Hundreds of thousands black women go missing around the world globally, but their abductions often fail to make as much as a ripple in the water let alone the news. “Where are our girls? a term that went viral a few years back to raise awareness for the missing girls in Nigeria, provoking an ethereal outrage that eventually became a comedic meme. Mothers, daughters, sisters, cousins—gone without a trace, “gone missing” too generous a term for a nation that only “misses” black bodies when in need of a body to blame or maim. These women are perhaps more buried than ever in the contemporary resurrection of the hyper visible “woman,” a term that continues to ignore and underrepresent the black body.
Initially, I didn’t make anything of the film’s title. In hindsight the title Traffik presents transparency to the subject matter. The film, in a little under two hours, delineates how a woman goes from bride-to-be, to human trafficking victim. Brea (Paula Patton), and John (Omar Epps) are a young couple in love, enjoying a romantic weekend outside of Sacramento with friends, Darren (Laz Alonso) and Malia (Roselyn Sanchez). Brea is a black female journalist seeking a story after her previous efforts are sabotaged by a white man in a plot that is highly similar to Perfect Stranger (2006), where Halle Berry’s character also becomes immersed in a sinister plot offset by a white woman’s murder. Notably, Brea is a much more naive, and frustrating to watch.
The Strangeness of “Strange Fruit”
Admittedly, part of this frustration is Patton’s “blackness.” Though Patton identifies as black, she functions as racially ambiguous. Alongside Malia played by Hispanic actress Roselyn Sanchez, the films portrayal resumes a constant in displaying non-white love on camera—the darker male and significantly lighter female to portray an intimidating portrait of non-white love to white America. Both women eventually join a slew of Asian and white Women in a white operated human trafficking arrangement where women are sold to the highest bidder. The famished and heavily sedated women are revealed to the audience with Nina Simone’s rendition of Billie Holiday’s “Strange Fruit” (1939, 1954) playing in the background—a dissonant portrayal that pained me to watch as a being of black female form. This pain takes me back to Ta-nehesi Coates article “Nina Simone’s Face,” where he articulates why exactly Zoe Saldana’s casting in the role of Nina Simone was problematic. The most profound moment in this article is when Coates writes:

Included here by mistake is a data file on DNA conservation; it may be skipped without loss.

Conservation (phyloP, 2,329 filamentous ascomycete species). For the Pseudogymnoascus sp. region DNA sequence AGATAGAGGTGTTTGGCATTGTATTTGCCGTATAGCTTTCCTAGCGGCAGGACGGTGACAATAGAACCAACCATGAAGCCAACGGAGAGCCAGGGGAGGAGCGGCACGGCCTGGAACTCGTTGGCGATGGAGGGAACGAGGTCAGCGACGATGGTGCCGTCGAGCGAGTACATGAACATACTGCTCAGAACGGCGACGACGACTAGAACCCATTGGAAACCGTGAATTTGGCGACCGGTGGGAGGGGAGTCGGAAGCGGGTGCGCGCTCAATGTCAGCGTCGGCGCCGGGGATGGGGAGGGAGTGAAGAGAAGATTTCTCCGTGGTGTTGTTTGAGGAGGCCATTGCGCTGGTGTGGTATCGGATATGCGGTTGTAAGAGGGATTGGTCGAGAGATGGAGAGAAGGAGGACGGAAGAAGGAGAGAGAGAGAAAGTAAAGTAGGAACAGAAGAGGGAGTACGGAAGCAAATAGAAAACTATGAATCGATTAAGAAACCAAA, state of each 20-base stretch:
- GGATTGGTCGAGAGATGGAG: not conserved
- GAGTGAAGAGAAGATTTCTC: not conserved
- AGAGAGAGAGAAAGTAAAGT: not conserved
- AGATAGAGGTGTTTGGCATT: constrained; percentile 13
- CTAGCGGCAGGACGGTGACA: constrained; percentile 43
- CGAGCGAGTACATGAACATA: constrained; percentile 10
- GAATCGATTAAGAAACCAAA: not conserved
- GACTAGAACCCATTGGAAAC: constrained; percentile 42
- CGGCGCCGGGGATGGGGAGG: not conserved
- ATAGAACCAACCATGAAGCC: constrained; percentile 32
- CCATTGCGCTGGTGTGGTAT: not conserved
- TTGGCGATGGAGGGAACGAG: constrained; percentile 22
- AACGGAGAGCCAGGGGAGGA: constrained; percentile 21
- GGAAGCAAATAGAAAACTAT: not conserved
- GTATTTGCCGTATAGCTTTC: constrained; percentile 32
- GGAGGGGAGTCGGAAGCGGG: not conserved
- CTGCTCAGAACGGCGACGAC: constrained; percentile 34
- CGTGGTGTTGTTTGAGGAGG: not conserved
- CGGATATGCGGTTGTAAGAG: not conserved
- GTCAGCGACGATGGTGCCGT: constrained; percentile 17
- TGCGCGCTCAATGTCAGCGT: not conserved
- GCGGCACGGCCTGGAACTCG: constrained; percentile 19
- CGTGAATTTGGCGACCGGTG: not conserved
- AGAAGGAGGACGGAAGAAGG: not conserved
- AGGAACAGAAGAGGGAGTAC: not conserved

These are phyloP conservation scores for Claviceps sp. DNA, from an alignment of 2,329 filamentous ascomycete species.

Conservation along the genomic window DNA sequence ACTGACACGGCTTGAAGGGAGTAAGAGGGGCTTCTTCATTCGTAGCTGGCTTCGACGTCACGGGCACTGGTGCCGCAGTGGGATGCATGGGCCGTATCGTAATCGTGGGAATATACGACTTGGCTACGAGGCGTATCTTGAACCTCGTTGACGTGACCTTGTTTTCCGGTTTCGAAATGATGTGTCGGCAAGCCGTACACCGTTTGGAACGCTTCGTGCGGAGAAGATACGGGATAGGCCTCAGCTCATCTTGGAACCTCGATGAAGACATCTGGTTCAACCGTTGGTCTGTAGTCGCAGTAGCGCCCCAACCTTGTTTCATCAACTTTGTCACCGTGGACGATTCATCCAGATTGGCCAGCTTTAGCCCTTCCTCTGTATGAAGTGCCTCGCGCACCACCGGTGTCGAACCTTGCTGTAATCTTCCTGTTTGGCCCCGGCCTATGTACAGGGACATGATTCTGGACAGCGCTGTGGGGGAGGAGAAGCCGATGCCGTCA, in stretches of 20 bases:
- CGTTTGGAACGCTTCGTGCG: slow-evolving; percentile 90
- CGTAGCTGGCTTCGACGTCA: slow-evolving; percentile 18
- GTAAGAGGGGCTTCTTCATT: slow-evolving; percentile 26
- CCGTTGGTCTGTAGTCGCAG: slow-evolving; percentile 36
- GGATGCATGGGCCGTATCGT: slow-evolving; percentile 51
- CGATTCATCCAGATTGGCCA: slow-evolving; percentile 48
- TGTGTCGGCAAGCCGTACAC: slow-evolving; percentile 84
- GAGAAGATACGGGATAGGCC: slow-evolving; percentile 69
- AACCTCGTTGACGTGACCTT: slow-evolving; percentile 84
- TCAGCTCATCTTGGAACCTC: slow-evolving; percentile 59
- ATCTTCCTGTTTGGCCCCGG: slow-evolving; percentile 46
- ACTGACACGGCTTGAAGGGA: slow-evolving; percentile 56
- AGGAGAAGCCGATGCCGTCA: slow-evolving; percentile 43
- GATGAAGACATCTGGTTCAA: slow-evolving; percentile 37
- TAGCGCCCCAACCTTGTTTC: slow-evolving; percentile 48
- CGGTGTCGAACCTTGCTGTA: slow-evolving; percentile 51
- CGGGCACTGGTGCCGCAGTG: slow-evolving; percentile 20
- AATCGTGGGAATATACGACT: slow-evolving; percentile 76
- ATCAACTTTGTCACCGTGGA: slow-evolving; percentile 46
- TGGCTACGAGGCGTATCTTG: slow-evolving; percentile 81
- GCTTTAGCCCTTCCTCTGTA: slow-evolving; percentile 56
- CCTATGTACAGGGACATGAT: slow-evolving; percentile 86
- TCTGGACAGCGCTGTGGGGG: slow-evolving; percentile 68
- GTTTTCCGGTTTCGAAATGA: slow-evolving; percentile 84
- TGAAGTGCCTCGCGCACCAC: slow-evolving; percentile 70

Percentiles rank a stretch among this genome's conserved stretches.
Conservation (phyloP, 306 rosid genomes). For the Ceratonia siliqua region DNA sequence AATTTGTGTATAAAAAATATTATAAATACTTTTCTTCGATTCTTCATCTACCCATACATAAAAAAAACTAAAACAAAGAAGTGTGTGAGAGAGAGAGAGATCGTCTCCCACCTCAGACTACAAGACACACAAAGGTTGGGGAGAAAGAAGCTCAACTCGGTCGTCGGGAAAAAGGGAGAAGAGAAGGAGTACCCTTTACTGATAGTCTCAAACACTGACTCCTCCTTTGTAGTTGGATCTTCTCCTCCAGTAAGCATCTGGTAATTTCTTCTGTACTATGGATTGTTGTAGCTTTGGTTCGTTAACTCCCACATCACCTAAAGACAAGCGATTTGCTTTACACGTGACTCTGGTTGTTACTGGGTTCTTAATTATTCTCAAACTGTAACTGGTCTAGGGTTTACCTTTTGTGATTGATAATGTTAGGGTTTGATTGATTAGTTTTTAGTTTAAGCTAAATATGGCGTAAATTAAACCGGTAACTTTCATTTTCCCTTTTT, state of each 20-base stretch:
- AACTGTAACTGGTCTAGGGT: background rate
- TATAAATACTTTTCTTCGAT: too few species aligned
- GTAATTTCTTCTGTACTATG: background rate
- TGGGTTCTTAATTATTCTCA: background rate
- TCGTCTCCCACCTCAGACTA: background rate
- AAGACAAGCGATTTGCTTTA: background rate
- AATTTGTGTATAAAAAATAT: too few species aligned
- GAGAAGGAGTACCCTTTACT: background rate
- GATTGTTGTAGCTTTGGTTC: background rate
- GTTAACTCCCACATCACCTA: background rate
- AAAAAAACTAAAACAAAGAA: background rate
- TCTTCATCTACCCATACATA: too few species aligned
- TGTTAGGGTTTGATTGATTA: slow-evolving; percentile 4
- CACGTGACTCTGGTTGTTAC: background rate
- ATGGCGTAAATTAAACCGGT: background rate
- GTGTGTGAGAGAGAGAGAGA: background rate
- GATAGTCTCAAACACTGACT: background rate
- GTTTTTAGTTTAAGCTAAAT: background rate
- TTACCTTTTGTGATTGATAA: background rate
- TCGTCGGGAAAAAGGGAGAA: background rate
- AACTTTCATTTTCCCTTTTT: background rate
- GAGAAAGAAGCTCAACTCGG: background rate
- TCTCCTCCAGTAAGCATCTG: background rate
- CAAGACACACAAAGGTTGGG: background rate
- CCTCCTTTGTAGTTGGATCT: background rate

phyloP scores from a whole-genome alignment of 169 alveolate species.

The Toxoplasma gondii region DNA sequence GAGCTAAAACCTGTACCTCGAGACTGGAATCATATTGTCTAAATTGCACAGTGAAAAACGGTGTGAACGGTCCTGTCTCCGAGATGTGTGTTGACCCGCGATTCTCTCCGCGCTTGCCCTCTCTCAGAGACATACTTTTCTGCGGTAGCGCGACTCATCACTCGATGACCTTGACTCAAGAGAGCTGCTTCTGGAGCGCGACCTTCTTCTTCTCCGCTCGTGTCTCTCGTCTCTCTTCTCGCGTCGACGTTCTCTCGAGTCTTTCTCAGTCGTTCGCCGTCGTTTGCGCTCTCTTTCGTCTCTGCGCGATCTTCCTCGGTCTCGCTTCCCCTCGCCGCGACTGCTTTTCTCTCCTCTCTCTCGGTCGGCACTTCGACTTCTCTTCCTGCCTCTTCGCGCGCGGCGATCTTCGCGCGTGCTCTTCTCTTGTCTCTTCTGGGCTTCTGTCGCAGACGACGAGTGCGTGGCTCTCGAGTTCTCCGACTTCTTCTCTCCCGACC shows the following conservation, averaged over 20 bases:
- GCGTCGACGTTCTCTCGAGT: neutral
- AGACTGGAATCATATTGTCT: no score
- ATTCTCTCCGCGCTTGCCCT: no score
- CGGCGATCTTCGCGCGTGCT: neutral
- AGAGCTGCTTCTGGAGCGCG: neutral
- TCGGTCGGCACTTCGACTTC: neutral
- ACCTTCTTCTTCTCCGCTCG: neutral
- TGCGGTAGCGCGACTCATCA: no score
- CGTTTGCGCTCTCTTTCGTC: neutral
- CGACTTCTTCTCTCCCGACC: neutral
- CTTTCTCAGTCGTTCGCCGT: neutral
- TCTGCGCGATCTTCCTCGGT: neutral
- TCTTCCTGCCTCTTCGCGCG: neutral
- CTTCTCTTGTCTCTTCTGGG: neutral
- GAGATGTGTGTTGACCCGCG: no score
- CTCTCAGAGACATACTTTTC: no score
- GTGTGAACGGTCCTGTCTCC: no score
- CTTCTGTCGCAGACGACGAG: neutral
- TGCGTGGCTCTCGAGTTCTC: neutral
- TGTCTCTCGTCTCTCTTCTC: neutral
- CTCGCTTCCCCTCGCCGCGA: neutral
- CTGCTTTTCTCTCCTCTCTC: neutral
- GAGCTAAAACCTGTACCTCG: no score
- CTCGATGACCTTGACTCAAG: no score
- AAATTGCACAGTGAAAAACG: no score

There is something deeply shameful in the fact that even today a young Nina Simone would have a hard time being cast in her own biopic.
Similarly, the little girl bound and tossed naked on a crowded ship, or sent as a gift to white men in Europe and the Caribbean during the 16th and 17th century, remains excluded from being the face or even cast in a struggle that has been hers for centuries.
Thus, the only thing strange about the “strange fruit” featured in the film is that none of these berries dangling from the branches of white supremacy are black in color or feature. Though, all featured women are fictively blackened in the camera gaze that displays these women in the blackness of their surroundings, which symbolizes the blackness of the deed that abducted them, and ironically the blackness that created this production.
A “Black” Production
Traffik written and produced by Deon Taylor—a black man, makes this invisibility worse. The black voice as narrator seems an opportunity for the muted voice to speak. But instead of using this visual text as microphone for the mutilated bodies, buried in a forgetfulness, that birthed his being, Taylor’s film proves opportunistic of the time— and the time is intersectional. The Woman that sings the haunting tune that uncovers the “traffik” the title speaks of, Nina Simone—-is black as well. Yet only one of the traffiked women looked as though she could be black. In a film about the faces vanished seemingly without a trace, written and directed by a black men, the black female body remains obscured. The missing girls in Nigeria, that represent the millions of black Women throughout the Diaspora trafficked as the commerce of white supremacy—forgotten and excluded from a narrative that they were the first to tell with their bodies.